Magazine article Guitar Player

Michael Bloomfield: April 1979

Magazine article Guitar Player

Michael Bloomfield: April 1979

Article excerpt

MICHAEL BLOOMFIELD'S LEGEND WON'T go away. Though he is passionately committed to discovering, dusting off, and reinterpreting the dozens of musics in virtually every corner of America's post-Civil War folk heritage, his audiences are often unaware of that fact, or are more interested in hearing him recreate the sounds of the records that made him one of the world's preeminent blues-rock guitar superstars more than a decade ago.

"It's a real problem," he says. 'A big one."

In the eyes of the late-'60s record buying public, Bloomfield was tall in the saddle. After all, he was an onstage accomplice the day Bob Dylan went electric at the 1965 Newport Folk Festival, and, after several albums and tours with various bands, he turned on thousands of guitar players--and probably millions of other fans--to Chicago-style electric blues. His guitar technique churned with such soulfulness that he broke a color line of sorts, demonstrating a blues sensibility uncommon among white instrumentalists, and earning respect from the sacred heroes of his youth.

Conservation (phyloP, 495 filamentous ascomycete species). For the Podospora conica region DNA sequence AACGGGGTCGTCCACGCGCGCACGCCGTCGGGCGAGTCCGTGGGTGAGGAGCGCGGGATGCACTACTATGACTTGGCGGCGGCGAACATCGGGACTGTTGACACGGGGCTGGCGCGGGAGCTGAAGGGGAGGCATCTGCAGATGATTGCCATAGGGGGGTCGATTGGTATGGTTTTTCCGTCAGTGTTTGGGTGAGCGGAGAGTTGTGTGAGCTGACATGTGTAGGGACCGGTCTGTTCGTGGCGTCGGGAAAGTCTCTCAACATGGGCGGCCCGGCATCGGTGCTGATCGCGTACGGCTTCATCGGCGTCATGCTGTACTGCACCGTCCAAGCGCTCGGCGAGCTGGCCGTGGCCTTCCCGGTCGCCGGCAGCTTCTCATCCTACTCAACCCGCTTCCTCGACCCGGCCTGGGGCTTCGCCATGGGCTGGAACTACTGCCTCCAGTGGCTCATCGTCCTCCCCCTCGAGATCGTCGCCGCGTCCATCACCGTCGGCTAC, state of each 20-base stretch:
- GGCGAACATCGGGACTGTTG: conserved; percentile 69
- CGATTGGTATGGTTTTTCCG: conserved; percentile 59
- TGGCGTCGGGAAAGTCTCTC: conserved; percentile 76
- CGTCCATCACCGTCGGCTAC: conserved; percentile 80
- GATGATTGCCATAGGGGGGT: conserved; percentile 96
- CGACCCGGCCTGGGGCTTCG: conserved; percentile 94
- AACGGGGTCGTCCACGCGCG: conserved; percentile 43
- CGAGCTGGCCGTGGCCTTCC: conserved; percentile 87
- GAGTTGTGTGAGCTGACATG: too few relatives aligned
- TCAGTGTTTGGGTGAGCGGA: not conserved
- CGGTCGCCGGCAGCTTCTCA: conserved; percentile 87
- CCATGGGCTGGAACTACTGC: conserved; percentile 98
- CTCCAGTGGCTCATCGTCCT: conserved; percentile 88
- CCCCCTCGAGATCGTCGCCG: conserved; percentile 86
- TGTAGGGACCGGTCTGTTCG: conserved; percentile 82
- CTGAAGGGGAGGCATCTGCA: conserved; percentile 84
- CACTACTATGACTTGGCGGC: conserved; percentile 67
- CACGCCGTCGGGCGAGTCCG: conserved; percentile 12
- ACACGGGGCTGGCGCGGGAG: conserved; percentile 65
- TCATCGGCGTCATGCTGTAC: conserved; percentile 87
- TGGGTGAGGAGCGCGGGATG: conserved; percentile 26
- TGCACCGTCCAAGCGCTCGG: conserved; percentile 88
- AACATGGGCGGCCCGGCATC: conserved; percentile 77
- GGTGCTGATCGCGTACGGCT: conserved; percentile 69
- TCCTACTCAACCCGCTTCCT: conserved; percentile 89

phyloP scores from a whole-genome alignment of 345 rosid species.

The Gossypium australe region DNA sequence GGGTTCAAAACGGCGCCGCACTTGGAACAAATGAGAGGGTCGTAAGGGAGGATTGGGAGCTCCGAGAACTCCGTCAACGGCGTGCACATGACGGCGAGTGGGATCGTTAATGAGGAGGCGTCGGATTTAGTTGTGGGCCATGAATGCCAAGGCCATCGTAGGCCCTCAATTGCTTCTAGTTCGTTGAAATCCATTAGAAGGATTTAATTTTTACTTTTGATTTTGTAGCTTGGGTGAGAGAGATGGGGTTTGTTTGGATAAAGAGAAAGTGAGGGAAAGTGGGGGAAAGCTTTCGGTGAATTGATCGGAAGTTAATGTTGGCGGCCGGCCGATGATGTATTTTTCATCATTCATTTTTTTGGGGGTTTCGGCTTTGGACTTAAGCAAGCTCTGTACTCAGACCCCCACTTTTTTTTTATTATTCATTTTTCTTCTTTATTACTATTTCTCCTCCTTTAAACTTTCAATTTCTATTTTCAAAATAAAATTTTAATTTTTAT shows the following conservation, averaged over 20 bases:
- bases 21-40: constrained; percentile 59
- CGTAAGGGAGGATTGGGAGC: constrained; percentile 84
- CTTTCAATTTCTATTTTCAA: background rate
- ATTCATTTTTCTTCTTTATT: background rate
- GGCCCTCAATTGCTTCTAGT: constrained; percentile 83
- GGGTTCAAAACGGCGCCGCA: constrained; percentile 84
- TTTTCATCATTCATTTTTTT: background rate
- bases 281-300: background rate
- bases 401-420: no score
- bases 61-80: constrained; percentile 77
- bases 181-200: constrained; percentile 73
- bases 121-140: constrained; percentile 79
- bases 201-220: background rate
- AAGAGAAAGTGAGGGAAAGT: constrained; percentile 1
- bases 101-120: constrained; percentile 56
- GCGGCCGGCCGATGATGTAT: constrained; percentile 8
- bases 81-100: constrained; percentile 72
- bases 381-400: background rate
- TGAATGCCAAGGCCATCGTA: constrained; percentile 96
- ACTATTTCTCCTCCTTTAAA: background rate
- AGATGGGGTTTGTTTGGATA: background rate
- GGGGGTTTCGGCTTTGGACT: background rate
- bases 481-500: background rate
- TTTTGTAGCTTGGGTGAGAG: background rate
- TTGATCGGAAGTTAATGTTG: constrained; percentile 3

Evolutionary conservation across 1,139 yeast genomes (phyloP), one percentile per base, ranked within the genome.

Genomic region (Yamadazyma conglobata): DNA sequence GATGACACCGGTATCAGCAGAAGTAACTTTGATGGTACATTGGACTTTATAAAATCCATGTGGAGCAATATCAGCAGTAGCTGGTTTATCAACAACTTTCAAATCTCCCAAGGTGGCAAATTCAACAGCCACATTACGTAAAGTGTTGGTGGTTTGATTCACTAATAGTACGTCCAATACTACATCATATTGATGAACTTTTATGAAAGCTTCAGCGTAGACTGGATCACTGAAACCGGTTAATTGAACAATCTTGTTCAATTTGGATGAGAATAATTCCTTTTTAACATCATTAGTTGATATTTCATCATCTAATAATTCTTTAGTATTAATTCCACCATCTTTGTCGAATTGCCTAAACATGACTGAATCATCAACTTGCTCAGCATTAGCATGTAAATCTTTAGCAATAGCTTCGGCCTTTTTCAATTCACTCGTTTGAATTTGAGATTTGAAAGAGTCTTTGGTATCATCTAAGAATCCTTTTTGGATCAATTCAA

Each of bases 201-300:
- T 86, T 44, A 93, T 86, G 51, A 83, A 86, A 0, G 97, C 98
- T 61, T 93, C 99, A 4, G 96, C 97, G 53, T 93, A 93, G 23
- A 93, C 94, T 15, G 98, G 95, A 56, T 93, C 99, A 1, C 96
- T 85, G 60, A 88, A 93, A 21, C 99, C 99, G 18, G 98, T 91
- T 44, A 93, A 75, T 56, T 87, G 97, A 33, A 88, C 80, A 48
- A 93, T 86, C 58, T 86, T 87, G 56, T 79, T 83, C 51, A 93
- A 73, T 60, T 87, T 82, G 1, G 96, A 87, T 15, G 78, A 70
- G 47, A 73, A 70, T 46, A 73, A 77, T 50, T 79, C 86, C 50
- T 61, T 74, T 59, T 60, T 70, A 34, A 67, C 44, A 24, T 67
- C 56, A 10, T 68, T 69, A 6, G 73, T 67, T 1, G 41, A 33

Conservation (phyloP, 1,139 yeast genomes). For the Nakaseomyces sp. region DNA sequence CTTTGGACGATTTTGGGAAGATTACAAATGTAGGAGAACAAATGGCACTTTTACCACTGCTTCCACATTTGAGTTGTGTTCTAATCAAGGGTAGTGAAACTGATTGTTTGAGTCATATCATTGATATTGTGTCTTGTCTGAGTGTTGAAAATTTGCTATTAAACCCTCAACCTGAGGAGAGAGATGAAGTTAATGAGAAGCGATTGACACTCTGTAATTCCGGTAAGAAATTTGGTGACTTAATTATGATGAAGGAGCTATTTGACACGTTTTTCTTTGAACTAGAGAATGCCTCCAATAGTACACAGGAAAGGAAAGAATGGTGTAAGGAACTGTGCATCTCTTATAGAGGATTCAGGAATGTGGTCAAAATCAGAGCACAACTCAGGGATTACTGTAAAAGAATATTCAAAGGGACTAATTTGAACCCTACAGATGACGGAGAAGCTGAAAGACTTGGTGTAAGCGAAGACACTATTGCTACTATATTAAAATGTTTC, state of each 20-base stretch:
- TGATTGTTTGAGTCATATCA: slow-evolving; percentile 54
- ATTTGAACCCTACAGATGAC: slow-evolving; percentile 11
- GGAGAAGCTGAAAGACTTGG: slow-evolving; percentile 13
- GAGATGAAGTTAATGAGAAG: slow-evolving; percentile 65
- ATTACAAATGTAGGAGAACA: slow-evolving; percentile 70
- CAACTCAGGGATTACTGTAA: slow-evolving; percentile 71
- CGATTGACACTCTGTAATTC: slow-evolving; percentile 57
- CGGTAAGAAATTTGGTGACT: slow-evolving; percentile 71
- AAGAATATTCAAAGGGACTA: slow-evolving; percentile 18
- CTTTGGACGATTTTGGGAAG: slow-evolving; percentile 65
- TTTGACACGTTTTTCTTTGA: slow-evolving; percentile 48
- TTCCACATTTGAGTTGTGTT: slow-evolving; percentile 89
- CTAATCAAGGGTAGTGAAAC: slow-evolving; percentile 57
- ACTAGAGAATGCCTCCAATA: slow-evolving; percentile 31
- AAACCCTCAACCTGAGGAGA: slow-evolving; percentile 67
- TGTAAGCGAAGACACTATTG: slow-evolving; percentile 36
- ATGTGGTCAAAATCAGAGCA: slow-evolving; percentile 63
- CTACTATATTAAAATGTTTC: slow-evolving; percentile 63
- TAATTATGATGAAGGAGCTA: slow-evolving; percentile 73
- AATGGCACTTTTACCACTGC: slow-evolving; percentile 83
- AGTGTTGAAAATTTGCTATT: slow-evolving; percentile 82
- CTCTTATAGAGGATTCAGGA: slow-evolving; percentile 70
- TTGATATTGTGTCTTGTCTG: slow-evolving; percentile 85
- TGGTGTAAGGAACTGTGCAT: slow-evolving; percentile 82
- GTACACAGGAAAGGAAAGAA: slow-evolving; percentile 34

You never saw yourself as the American Eric Clapton, did you?

Never. About Clapton, I thought, "Now here's a rock star." Boy, did he play. I thought he had taken the blues just absolutely as far as it could go. And when Hendrix came along, I wanted to burn the guitar. I'm sure Eric felt the same way. So I didn't relate to being a rock star at all. All of those social implications and ramifications of the rockstar trip--I was never into it.

Who was your first rock and roll influence?

Scotty Moore---Elvis' guitar player. …

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